How to make sure that the transmission that's almost failing now gets covered by your warranty in the future.

Dear Car Talk

Dear Car Talk | Jun 01, 2001

Dear Tom and Ray:

Please help me before my 3-year/36,000-mile warranty runs out. I have a 1999 Dodge Grand Caravan All-Wheel Drive with 30,000 miles on it. The car drives fine, but I believe it has a transmission problem in the making. Dodge dealers have been unable to find anything wrong with it. After putting the car in Reverse and beginning to back up, I hear a metallic "clunk" sound. Sometimes it's so strong that it feels like I've hit something. Also, sometimes when I put it in gear, it doesn't engage. I have to go back to Park first, and then put the car in gear to be able to drive it. Since both of these problems are intermittent, the dealers have been unable to duplicate them, and they say that their transmission tests show no problem. What should I do? -- Marnie

TOM: Here's what you do, Marnie. You make a service appointment, go to your Dodge dealer and describe the problem to the service manager. Make sure he writes on the repair order that you "hear a loud, intermittent clunk in Reverse" and that "the transmission sometimes fails to engage in gear." Then you make sure that the date and mileage are properly recorded on the repair order (so it's clear that you complained about this while the car is under warranty), and then you wait for the transmission to fall out.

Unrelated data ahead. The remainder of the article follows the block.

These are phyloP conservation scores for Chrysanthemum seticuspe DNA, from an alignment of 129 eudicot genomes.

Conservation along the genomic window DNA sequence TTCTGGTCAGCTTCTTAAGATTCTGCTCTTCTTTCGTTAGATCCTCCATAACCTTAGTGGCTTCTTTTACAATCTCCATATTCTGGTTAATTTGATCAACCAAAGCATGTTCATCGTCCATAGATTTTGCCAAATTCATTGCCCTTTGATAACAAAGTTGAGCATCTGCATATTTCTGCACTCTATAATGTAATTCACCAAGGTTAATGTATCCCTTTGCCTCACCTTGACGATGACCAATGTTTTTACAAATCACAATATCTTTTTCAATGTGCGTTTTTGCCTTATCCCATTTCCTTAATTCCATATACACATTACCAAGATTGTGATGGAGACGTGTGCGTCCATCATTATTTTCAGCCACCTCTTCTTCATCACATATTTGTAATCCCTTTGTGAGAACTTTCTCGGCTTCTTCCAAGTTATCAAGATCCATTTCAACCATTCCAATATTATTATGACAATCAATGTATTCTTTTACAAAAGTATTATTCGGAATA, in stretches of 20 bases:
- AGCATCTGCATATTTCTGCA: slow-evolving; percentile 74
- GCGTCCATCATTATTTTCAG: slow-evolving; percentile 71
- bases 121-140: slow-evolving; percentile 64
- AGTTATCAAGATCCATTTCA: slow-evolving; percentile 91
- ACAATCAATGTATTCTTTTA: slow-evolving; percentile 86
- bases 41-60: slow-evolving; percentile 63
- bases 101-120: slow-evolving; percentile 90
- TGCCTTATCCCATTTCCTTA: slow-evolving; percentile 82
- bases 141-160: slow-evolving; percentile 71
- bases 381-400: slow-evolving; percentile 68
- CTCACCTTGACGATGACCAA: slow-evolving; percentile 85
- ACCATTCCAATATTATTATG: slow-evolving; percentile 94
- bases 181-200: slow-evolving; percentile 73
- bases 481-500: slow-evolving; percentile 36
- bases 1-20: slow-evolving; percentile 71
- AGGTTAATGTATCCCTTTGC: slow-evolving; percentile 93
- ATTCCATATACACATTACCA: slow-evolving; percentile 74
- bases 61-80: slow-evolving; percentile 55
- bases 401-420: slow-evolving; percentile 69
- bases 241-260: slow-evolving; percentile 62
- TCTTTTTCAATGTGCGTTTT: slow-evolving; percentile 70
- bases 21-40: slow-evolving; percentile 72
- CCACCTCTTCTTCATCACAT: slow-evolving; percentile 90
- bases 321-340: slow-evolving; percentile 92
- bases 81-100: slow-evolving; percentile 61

RAY: There are laws on the books that prevent manufacturers (all manufacturers, not just car makers) from "waiting you out" until the warranty period is over. If you can prove that you complained about a problem during the warranty period, and the problem is not fixed by the time the warranty expires, the manufacturer is still obligated to fix it.

TOM: Think of the worst-case scenario. Your transmission blows up the day before your warranty expires. An unscrupulous dealer puts a bunch of bananas in the tranny and sends you on your merry way. Two days later, the transmission dies again and he says, luck, you owe me 3,000 bucks for a transmission, lady." Can he do that? Of course not.

RAY: So as long as you have proof that the transmission was starting to die during the warranty period (the repair order), Dodge will be obligated to fix or replace your transmission when it finally kicks the bucket.

TOM: So get your complaint on record, and then just keep driving, Marnie. Although I wouldn't go on any long trips without an emergency Hyundai in tow.

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